SAN FRANCISCO (Reuters) - The National Security Agency routinely violated court-ordered privacy protections between 2006 and 2009 by examining phone numbers without sufficient intelligence tying them to associates of suspected terrorists, according to U.S. officials and documents that were declassified on Tuesday.
The Foreign Intelligence Surveillance Court, which oversees requests by spy agencies to tap phones and capture email in pursuit of information about foreign targets, required the NSA to have a “reasonable articulable suspicion” that phone numbers were connected to suspected terrorists before agents could search a massive call database to see what other numbers they had connected to, how often and for how long.
But between 2006 and 2009, the agency used an “alert list” to search daily additions to the U.S. calling data, and that list contained mostly numbers that merely been deemed of possible foreign intelligence value, a much lower threshold.
The alert list grew from about 3,980 phone numbers in 2006 to 17,835 by early 2009, and only 2,000 of the larger number met the required standard for certified reasonable suspicion of a terrorist tie, officials said.
Each inquiry could scan for the phone number’s called contacts and then those people’s contacts, so that many more U.S. residents could have been swept up.
But in official briefings for the press Tuesday, intelligence authorities said that those numbers on the alert list were only checked against new calls, not the historical record of all calls, so that no full “chain analysis” usually resulted.
“This was used by analysts to try to prioritize their work,” one official said. “If you’re trying to pick 25 players for a major league baseball team, you might give 500 a tryout.”
But about 600 U.S. numbers were improperly passed along to the Central Intelligence Agency and Federal Bureau of Investigation as suspicious, the records show. In addition, scores of analysts from the sister agencies had access to the calling database without proper training.
The new disclosures add a fresh perspective to recent statements by the NSA Director Keith Alexander than only 300 or so numbers were run against the master calling database in 2012.
That was years after the secret court concluded it had been badly misled, ordered a temporary halt to the automated searches, and mulled contempt proceedings before the NSA drastically curtailed its practices.
In January 2009, the court ruled that the alert-list procedure was “directly contrary to the sworn attestations of several executive branch officials.”
Alexander and other officials responded with filings maintaining that no one at the NSA had fully understood all of the rules around the calling-records database, the software used to search it, and the significance of internal markings.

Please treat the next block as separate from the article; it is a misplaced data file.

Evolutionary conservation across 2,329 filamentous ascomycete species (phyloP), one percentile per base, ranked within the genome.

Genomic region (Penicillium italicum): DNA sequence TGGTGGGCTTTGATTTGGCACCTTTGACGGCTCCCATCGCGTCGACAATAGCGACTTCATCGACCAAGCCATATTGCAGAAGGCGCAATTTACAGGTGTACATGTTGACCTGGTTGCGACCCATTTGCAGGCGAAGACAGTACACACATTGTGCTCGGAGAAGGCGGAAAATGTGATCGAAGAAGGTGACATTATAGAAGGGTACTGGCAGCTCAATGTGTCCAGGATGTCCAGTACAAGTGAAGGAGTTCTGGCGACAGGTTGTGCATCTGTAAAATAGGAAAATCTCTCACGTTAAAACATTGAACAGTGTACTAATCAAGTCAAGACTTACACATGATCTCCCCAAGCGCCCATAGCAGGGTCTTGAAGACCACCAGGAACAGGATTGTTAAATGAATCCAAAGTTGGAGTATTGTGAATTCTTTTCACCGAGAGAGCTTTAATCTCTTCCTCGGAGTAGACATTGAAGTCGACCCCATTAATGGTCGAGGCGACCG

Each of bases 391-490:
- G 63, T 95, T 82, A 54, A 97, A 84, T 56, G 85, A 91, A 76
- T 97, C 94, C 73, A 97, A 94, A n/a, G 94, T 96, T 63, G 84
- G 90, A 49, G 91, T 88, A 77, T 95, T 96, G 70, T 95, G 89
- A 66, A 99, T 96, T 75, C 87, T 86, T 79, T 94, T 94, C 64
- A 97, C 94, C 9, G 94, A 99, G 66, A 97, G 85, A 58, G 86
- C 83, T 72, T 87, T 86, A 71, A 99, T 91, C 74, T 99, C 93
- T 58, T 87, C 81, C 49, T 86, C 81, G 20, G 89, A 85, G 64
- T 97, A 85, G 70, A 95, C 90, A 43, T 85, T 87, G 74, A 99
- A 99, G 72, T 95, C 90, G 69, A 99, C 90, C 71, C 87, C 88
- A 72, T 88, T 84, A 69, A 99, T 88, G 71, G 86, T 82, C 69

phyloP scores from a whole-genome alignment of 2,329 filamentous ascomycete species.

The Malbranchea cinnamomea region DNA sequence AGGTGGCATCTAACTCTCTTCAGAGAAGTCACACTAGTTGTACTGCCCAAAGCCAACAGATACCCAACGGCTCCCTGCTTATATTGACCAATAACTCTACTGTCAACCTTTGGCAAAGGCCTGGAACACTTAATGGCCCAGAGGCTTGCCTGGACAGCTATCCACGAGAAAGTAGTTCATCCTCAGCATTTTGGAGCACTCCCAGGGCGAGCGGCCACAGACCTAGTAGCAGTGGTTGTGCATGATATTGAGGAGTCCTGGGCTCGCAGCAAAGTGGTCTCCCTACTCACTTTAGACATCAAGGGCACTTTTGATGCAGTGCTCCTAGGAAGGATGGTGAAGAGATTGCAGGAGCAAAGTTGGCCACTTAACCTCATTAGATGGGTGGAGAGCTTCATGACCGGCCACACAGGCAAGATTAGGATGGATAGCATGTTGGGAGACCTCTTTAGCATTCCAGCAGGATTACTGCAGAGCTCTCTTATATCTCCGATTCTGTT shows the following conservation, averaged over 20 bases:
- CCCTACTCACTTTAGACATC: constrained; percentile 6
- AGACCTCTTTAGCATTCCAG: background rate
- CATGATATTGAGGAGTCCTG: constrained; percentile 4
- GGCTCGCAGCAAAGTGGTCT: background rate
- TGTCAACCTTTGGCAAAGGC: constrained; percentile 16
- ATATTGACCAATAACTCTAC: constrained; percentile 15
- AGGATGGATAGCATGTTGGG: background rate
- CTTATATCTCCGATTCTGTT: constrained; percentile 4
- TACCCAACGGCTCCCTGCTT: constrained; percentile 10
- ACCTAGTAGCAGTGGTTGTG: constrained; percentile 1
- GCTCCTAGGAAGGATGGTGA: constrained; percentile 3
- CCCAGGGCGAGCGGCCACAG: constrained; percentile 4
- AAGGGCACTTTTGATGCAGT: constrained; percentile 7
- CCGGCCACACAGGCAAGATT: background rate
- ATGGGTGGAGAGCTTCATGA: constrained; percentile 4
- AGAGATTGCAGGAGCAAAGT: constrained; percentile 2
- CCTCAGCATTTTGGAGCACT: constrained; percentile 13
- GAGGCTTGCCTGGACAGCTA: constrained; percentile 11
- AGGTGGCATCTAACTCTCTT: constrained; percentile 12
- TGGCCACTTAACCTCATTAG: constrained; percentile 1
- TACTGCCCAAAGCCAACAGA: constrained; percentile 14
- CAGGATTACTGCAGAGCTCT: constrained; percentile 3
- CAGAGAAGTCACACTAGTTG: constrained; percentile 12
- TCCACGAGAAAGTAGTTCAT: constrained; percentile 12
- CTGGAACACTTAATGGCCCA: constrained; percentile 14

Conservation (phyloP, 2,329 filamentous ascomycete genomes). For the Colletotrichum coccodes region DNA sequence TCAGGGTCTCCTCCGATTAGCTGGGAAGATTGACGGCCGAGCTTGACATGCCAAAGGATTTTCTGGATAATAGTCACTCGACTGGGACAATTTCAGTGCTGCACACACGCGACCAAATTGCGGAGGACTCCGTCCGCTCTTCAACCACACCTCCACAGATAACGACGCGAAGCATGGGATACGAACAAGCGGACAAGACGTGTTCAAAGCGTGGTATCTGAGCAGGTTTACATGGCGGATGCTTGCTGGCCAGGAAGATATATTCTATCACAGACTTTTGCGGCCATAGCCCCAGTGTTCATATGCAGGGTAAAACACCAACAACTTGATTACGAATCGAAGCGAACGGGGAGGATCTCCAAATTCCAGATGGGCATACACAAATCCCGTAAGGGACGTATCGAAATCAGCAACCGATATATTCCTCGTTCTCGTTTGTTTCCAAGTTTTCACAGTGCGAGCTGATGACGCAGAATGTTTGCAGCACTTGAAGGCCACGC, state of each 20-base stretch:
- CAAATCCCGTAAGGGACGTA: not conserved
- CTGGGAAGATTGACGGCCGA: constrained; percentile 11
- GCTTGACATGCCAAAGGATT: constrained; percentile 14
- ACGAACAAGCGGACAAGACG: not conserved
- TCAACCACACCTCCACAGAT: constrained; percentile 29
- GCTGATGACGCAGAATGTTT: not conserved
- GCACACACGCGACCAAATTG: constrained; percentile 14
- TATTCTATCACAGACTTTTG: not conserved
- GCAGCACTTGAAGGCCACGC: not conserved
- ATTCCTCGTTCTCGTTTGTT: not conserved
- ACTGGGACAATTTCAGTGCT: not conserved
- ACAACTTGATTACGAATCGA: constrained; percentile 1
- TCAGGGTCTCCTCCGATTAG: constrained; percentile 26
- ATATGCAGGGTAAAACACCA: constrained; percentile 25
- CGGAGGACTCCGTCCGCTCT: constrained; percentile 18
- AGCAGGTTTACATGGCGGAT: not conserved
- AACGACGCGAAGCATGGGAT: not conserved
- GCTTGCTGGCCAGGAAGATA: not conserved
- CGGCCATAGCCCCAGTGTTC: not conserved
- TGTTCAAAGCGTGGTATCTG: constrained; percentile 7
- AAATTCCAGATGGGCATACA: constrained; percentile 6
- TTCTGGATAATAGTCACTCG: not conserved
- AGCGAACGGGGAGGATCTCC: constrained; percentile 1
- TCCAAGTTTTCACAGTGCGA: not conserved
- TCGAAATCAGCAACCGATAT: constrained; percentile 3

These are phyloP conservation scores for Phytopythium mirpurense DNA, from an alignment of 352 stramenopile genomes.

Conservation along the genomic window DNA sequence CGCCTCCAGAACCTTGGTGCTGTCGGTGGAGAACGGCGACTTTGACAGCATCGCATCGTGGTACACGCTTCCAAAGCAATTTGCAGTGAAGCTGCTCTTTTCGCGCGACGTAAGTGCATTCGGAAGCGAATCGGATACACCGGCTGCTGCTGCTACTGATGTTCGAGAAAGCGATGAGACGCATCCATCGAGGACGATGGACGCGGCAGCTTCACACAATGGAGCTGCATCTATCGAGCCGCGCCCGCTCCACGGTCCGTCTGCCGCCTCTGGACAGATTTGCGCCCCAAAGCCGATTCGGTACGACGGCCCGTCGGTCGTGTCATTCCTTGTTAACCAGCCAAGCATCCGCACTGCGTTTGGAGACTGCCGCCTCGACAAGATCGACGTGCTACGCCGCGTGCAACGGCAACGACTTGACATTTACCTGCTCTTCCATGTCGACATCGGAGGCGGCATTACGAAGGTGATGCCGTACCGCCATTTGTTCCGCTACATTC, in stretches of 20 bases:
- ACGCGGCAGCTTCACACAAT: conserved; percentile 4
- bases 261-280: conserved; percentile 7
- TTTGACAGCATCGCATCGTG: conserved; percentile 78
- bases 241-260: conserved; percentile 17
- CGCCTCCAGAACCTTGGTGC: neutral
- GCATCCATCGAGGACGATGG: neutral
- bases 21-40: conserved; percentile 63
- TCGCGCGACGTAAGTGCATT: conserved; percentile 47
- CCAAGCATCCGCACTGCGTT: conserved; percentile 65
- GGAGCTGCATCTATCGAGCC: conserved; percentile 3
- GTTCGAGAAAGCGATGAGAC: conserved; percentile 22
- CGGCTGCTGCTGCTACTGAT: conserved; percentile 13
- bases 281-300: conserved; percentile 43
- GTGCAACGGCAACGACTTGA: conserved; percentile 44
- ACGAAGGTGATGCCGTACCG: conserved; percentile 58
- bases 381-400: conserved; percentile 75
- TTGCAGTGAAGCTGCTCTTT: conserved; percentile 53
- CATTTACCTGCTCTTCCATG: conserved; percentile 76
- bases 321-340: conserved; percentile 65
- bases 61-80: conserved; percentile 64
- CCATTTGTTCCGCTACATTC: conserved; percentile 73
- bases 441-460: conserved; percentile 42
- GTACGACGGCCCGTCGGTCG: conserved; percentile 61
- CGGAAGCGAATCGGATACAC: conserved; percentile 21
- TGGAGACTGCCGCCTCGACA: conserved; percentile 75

“From a technical standpoint, there was no single person who had a complete technical understanding,” General Alexander told the court in February 2009. He said numerous officials made honest mistakes, such as concluding that restrictions on “archived” phone records did not also apply to the daily influx of new calling records.
The documents were declassified by the Office of the Director of National Intelligence after a long fight with the Electronic Frontier Foundation and the American Civil Liberties Union, that filed a Freedom of Information Act lawsuit two years ago.
The lawsuit gained steam after former NSA contractor Edward Snowden leaked thousands of documents about the agency’s practices, including an earlier surveillance court ruling compelling Verizon Communications Inc to turn over all its raw calling records, though not the content of the calls. Officials confirmed that document was genuine and declassified some related papers.
In another lawsuit, the government last month released another ruling by the same 11-member court that found some of the NSA’s email collection practices were unconstitutional because they scooped up tens of thousands of emails between Americans.
Two Democratic senators who have long hinted about undisclosed surveillance problems, Ron Wyden for Oregon and Mark Udall for Colorado, said in a joint statement: “When the executive branch acknowledged last month that ‘rules, regulations and court-imposed standards’ intended to protect Americans’ privacy had been violated thousands of times each year, we said that this confirmation was ‘the tip of a larger iceberg.’
“With the documents declassified and released this afternoon by the Director of National Intelligence, the public now has new information about the size and shape of that iceberg.”
Director of National Intelligence James Clapper said in a statement posted to a public website that the latest declassified documents showed that intelligence officials had self-reported problems with the program and corrected them.
“The government has undertaken extraordinary measures to identify and correct mistakes that have occurred in implementing the bulk telephony metadata collection program - and to put systems and processes in place that seek to prevent such mistakes from occurring in the first place,” Clapper said.
For a time after the 2009 phone-record ruling, the NSA was required to seek court approval for every query to the database. After the NSA changed its procedures, the court again allowed the agency to conduct queries on its own.
Reporting by Joseph Menn in San Francisco and Mark Hosenball in Washington; Editing by Tim Dobbyn